A battle between Disney and activist Peltz brews. Here’s how the situation may unfold

Investing

A masked family walks past Cinderella Castle in the Magic Kingdom, at Walt Disney World in Lake Buena Vista, Fla.
Orlando Sentinel | Tribune News Service | Getty Images

Activist investor Nelson Peltz plans to mount a proxy fight for a seat on Disney’s board.

Disney offered Peltz, founding partner of Trian Fund Management, a role as a board observer and asked him to sign a standstill agreement, which Peltz declined. Here are our thoughts on the situation.

Offer of a board observer position

Sometimes a board observer position can be beneficial, particularly for investors who do not have a lot of board experience and are less likely to be a regular contributor to board discussions. But offering Peltz a position as a board observer is like saying to Whitney Houston, “You can join the band, but you are not allowed to sing.” There is no way that Disney thought for a second that Peltz would accept this offer, and there is no way he should have accepted it.

Why is this happening?

It is curious as to why Peltz started this proxy fight in the first place and why Disney is resisting it. Peltz acquired his position when Bob Chapek was CEO and likely had a plan to replace him with someone Peltz had already identified. That would have been a great activist plan, but it went awry a week later when Disney announced that it had replaced him with former CEO Bob Iger. Knowing Trian’s history and process, the firm had probably been working on that plan for many months and was waiting for the perfect time to build its position. It is unfortunate that all of Trian’s hard work developing its plan somewhat went to naught, but at that time the firm should have regrouped and developed a different approach taking into account the new circumstances. That plan should not have included opposition to Iger. While Trian says it is not opposing Iger as CEO now, the firm initially opposed him and that made it very hard for the board to agree to a settlement for a board seat for Peltz. Having said that, a strong board with a strong CEO – who is admittedly a short-term CEO – should not have a problem with an experienced shareholder in the room who might have an unpopular opinion. In fact, the board should welcome it.

Trian’s claims

Trian put out a presentation making its case. In proxy fight presentations, each side uses the facts and data to paint a picture that benefits them and often those claims do not withstand scrutiny. For example, Trian takes issue with Disney’s total shareholder return under Iger: 270% versus 330% for the S&P 500 over the same time. I am not sure how that compares to the industry, but I expect if the industry returns were more favorable to Trian, they would have used those. As the British economist Ronald Coase had said: “If you torture the data long enough, it will confess to anything.” In this case, we can get it to say that Bob Iger was a bad CEO for Disney. Trian also takes issue with Iger’s decision to acquire Fox, and he should – it was a terrible decision in retrospect. But he should also include in that analysis, Iger’s decisions to acquire Pixar, Marvel and Lucasfilm, which have grossed Disney more than $33.8 billion at the global box office, and billions more in merchandise and theme park extensions.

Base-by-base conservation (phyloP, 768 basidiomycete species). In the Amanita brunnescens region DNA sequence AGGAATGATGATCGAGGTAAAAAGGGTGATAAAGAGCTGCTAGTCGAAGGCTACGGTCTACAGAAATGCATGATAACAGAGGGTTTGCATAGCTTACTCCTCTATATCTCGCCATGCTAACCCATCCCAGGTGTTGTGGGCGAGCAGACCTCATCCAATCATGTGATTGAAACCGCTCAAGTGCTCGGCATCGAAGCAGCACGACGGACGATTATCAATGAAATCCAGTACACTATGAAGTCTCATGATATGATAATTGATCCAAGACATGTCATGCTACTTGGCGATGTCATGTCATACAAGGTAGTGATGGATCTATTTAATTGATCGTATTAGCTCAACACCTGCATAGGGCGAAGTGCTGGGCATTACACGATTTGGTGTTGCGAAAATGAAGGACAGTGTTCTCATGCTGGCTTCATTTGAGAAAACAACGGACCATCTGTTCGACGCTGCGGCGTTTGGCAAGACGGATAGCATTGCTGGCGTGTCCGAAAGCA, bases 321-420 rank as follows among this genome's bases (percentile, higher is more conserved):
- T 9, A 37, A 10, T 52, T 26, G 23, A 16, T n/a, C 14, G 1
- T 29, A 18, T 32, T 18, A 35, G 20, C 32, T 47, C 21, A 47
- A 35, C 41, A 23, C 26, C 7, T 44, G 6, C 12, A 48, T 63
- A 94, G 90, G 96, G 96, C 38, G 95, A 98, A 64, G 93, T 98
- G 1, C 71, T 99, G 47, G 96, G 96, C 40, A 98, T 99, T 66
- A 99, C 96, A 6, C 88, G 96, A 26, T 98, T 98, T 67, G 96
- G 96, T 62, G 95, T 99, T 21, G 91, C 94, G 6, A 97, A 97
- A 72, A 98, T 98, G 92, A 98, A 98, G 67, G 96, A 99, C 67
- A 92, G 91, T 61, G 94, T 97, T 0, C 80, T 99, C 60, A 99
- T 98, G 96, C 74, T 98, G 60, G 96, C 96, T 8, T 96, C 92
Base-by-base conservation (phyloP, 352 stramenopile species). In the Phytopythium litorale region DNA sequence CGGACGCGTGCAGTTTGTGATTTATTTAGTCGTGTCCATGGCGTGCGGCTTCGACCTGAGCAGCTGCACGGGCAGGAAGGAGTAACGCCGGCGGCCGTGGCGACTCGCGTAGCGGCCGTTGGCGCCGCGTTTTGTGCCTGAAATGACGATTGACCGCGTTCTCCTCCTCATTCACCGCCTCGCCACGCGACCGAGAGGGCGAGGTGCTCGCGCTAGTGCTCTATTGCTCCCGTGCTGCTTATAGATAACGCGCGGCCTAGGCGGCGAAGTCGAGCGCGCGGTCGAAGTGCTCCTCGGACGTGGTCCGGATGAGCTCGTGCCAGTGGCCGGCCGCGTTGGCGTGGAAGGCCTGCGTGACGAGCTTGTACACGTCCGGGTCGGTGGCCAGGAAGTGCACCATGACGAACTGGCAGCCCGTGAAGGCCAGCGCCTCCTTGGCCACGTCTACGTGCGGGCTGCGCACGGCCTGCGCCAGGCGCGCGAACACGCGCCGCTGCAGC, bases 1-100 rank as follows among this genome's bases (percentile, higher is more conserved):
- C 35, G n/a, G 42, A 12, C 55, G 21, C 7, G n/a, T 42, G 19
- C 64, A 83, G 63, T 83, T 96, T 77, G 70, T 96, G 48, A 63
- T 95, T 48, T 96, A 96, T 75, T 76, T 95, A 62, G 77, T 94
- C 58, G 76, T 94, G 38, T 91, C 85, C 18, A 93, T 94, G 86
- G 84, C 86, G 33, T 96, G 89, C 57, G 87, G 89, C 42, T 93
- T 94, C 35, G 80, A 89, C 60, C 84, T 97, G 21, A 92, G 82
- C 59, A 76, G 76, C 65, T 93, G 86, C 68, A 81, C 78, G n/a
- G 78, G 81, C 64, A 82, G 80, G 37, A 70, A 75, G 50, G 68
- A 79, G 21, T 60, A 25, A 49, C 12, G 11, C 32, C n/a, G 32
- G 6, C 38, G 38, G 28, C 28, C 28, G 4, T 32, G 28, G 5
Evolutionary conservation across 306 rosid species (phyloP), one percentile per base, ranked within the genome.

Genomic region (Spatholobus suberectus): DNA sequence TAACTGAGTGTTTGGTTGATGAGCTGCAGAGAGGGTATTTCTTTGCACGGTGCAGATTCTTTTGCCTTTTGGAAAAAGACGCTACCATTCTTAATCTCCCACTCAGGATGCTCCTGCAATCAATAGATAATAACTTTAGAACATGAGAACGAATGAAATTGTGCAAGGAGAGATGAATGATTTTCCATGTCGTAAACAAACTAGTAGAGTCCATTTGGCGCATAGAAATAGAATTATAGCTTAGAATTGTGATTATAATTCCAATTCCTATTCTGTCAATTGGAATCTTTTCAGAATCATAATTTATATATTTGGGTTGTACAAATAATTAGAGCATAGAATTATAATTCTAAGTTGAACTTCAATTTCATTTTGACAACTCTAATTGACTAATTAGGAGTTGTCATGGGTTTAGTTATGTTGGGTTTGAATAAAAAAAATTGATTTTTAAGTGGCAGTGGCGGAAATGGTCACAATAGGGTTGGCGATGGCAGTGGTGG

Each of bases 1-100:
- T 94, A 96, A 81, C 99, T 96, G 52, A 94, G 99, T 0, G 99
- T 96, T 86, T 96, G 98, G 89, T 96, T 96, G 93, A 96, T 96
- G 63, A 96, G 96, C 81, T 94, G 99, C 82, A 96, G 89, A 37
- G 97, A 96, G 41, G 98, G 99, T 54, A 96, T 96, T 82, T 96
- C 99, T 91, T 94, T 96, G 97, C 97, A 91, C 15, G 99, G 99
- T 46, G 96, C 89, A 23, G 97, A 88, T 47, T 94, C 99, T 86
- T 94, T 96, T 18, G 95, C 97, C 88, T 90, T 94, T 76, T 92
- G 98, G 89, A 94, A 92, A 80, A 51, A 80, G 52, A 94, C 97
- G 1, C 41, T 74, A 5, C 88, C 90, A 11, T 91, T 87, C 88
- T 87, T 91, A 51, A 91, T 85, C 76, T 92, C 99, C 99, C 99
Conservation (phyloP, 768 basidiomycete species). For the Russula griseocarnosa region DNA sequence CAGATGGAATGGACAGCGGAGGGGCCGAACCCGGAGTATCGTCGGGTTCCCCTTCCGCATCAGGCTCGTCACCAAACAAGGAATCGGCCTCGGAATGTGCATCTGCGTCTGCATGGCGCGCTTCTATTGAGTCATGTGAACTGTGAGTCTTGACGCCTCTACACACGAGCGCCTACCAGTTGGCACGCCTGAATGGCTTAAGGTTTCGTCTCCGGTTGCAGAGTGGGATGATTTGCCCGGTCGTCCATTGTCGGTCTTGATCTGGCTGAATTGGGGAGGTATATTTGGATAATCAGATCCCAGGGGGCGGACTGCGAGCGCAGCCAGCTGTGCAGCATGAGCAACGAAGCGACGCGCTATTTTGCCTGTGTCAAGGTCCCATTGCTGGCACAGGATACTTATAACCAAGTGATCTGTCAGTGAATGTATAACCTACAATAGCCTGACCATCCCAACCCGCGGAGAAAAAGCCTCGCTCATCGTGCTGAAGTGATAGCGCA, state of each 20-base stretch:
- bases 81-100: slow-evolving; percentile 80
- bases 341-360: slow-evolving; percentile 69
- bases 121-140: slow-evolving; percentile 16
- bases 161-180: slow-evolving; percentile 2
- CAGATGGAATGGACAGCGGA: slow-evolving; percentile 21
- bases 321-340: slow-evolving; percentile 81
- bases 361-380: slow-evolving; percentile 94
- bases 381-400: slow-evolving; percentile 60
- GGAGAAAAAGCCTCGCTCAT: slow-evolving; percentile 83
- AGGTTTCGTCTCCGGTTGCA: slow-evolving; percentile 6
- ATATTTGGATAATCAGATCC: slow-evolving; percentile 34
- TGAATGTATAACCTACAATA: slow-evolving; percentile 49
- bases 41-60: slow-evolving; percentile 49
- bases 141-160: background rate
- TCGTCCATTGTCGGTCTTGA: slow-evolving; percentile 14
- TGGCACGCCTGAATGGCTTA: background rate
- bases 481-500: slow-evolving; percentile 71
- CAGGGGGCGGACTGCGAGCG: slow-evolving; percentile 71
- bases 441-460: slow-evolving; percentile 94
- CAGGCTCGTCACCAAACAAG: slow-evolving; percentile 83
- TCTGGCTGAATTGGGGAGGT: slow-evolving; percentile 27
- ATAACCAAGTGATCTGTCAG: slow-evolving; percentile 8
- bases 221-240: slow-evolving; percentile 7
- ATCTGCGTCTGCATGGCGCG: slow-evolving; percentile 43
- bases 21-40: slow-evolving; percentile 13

Nelson Peltz as a director

All this criticism of proxy fight tactics and strategy aside, and regardless of how we torture the data of Peltz’s record as a director, of course he should be on the board of Disney. He is a large shareholder with a strong track record of creating value through operational, strategic and capital allocation decisions. No, Peltz is not going to be the most valuable director when it comes to deciding who should star in the next blockbuster Disney movie or which rides should be built at the entertainment parks – the board relies on management for those insights. But he will be the most prepared and valuable board member when it comes to doing the financial analysis on the various strategic and capital allocation opportunities available to Disney and advising the board on which decisions would be best for shareholders. Peltz also has proven to be a valuable director in helping management teams cut operating costs and improve margins, something Disney could use. And if his past is any indication, at the end of his term he will probably be good friends with Bob Iger.

Chance of winning

Unfortunately, I think the deck is stacked against Peltz here. It is a herculean effort to get large institutional investors to vote against the board of an iconic company like Disney. That task becomes even harder when the company has just removed its CEO and replaced him with a respected prior CEO and replaced its chairperson. Adding to that, Disney recently settled with another top-tier activist, Third Point, which had a lot of the same suggestions Trian is making. I believe that Institutional Shareholder Services and large institutional shareholders are going to want to give this new team at least a year to work on their plan before supporting more change at the company. And I do not think the universal proxy is going to make that much of a difference in a proxy fight for one director on a unitary board. However, having said that, while I do not own any Disney shares in my fund, my 10 year old and 12 year old have a small amount of shares and when their ballots come in the mail, we will be voting for Nelson.    

Ken Squire is the founder and president of 13D Monitor, an institutional research service on shareholder activism, and he is the founder and portfolio manager of the 13D Activist Fund, a mutual fund that invests in a portfolio of activist 13D investments. Squire is also the creator of the AESG™ investment category, an activist investment style focused on improving ESG practices of portfolio companies. 

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